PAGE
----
Humanity Hallows Issue 5 Out Now
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By Ellie Louise Danson
It can sometimes be hard to get excited about music that is expressively mellow. However ambient electro-pop duo Aquilo’s new album Silhouettes gives us a masterclass in intimate and personal lyrics, sharing their experiences of heartbreak, tribulation and regret.
Hailing from the Northern picturesque village of Silverdale, Aquilo here bring us a dreamy, melodic sound that is a world away from the heavy rock music they made in their younger days, when they played in rival local bands. The Lake District has become established at producing successful artists, electronic duo Bondax have enjoyed international success as have indie rock band Wild Beasts, but the boys from Aquilo create a different world altogether.
The band began writing together in 2013 and have since released five EPs, celebrating positive feedback from critics and continuing to build a loyal following globally. Several of their tracks have also featured in films and popular series including Pretty Little Liars. The boys have just returned from North America where they have been supporting singer-songwriter Låpsley just in time for the release of their debut album.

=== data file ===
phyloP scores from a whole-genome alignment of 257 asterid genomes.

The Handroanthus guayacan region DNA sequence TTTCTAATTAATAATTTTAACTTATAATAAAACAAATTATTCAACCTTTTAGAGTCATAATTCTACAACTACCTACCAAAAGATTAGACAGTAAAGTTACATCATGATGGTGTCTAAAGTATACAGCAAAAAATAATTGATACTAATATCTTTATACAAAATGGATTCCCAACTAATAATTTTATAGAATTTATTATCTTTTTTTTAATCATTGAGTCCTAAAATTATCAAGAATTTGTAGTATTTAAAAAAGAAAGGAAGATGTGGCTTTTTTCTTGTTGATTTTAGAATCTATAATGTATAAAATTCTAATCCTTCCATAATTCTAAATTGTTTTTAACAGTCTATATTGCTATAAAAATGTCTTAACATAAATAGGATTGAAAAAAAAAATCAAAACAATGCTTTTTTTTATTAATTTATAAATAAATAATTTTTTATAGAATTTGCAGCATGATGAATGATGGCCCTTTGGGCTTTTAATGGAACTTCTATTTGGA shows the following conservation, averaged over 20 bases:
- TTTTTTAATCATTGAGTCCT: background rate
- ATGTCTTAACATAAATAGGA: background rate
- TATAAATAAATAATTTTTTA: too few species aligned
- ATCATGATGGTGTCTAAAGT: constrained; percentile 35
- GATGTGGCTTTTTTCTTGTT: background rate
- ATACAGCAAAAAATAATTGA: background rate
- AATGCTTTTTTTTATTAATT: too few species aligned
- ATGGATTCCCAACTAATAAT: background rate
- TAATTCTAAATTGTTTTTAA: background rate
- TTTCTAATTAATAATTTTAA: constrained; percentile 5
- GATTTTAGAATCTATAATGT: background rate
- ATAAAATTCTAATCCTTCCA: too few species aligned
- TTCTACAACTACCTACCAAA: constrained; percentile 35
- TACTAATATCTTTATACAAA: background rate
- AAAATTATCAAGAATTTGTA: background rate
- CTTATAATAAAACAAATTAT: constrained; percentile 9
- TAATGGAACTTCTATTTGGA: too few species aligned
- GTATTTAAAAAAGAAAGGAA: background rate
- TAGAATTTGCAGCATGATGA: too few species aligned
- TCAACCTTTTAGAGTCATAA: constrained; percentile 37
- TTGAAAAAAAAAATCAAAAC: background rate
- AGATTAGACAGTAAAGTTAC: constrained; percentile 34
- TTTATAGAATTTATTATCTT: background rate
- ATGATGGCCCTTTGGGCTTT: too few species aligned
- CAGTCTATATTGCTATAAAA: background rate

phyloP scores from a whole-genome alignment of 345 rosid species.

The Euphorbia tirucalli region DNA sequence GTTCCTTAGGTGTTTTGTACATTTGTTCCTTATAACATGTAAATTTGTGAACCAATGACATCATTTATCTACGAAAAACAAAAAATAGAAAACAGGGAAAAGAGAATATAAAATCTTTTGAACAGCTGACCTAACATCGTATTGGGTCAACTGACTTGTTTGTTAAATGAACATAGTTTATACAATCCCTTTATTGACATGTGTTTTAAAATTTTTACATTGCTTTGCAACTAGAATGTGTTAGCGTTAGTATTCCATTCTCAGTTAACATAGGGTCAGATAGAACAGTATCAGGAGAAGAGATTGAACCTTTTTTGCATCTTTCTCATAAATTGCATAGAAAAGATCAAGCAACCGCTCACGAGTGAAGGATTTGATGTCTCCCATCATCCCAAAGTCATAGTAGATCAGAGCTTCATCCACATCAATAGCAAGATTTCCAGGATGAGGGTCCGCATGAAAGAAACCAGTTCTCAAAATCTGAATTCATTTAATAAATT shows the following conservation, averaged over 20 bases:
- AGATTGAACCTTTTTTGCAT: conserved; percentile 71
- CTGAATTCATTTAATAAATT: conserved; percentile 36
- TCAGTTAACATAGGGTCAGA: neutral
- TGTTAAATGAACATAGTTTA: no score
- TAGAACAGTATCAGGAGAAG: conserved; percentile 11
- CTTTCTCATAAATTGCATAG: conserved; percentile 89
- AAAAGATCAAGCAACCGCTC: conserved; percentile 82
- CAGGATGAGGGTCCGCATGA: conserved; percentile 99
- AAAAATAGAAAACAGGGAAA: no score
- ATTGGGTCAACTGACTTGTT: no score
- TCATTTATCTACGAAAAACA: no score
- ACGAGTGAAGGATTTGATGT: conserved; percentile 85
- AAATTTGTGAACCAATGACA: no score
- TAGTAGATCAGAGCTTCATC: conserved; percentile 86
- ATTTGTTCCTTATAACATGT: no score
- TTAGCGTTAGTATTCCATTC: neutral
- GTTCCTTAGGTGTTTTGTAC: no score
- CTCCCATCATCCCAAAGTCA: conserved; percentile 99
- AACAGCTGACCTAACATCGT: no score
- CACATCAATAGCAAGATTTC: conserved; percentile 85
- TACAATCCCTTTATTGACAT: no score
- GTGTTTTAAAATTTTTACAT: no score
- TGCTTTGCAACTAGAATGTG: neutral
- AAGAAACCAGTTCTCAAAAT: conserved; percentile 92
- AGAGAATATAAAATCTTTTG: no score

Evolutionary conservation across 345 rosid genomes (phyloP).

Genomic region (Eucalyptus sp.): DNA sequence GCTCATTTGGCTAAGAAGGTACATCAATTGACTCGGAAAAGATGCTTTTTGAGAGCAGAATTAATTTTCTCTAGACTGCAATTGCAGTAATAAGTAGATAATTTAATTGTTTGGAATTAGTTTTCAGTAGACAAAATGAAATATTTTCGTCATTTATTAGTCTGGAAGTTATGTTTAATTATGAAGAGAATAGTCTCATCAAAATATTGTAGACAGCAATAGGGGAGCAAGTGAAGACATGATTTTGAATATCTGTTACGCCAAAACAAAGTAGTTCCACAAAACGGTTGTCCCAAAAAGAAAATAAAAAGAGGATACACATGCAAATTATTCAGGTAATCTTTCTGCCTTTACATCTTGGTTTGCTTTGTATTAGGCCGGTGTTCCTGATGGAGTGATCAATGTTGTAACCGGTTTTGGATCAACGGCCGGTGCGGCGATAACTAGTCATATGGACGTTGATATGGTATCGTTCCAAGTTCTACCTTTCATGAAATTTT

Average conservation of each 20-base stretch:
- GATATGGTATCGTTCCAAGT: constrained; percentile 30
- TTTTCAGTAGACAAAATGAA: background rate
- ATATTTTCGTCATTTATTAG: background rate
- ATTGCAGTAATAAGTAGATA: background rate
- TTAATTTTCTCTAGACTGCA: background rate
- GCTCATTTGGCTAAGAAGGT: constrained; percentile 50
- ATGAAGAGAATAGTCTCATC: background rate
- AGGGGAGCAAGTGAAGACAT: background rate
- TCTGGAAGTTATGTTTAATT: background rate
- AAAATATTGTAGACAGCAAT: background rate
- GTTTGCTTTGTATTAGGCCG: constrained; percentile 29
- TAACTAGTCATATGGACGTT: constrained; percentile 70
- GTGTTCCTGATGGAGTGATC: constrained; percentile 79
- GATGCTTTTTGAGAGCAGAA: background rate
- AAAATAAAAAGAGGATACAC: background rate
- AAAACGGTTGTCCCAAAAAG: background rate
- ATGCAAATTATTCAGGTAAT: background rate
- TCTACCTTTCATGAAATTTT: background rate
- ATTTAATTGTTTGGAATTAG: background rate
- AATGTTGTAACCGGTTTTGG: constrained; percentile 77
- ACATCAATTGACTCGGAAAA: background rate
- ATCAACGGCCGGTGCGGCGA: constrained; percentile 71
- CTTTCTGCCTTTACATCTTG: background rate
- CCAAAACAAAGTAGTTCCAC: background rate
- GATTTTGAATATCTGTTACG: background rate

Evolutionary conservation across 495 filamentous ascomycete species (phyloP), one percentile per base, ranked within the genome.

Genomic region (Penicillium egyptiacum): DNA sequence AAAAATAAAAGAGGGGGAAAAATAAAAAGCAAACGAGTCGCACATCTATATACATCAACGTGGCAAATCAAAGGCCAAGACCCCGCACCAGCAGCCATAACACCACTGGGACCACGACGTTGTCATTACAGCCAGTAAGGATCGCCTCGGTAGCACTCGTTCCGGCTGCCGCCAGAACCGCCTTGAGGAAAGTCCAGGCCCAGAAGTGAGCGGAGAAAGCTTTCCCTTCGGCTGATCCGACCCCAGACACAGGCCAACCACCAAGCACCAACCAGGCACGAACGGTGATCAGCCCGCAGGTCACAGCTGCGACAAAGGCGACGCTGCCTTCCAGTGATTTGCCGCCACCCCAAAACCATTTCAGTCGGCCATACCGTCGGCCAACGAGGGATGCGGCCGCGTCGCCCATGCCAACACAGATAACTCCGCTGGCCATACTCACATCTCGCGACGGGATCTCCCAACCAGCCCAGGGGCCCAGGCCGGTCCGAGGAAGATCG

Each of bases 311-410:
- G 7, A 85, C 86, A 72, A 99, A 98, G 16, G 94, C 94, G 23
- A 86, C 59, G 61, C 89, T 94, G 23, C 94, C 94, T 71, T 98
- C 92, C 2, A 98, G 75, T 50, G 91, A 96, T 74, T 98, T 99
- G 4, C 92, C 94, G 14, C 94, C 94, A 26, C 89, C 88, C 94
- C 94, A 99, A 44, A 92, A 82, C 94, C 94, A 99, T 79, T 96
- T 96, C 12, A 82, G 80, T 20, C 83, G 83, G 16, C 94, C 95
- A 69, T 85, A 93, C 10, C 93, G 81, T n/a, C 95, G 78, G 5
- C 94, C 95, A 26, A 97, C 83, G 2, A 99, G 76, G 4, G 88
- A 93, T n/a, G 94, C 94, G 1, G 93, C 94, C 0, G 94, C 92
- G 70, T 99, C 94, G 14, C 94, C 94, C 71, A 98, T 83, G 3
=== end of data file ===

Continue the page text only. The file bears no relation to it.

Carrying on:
There was a slight concern from fans that the melancholy sound could become repetitive and the break between tracks could get lost. However this was never the case; it’s easy to leave the album on repeat for hours without ever feeling disinterested and each track gives something unique to the final product.
The title track ‘Silhouettes’ begins with a stunning piano melody which gives in to a crescendo of strings as it progresses whilst lyrics such as “We’ve become echoes but echoes they fade away,” touch a deep emotion and set the bar high. ‘Blindside’ is a reminder of the delicate, endearing sound that we are used to hearing, while the production of ‘Human’ is slick, combining careful instrumentation with moving harmonic echoes.Fresh and more up-tempo tracks ‘Never Hurt Again’ and ‘You Won’t Know Where You Stand’ have a more commercial edge to them and signal hope even in their still broken lyrics.
It’s impressive that the band manage to switch up their sound throughout the 14 tracks, holding the listener’s attention. Jazz undertones and an impressive soulful vocal performance in ‘Always Done What You Say’ would have Jamie Cullum reeling. At times during ‘Low Light’ it is easy to get distracted by vocal interludes and loops which seem slightly excessive and take away from their bold and strong lyrics. However, the boys themselves have confessed that they aren’t perfectionists and it’s nice to hear the raw vocals and stripped back piano in ‘Waiting’.
This album is a must listen, even though you may find yourself sprawled out across your sofa for hours, motionless as their warm, tranquil sound transports you somewhere else.
Although they have not yet announced when, Aquilo will inevitably soon be embarking on a tour for this masterpiece that will bring them to Manchester (they are no strangers to the Northern Quarter) and if you get chance to watch their live show, take it. The future for this band looks very bright indeed.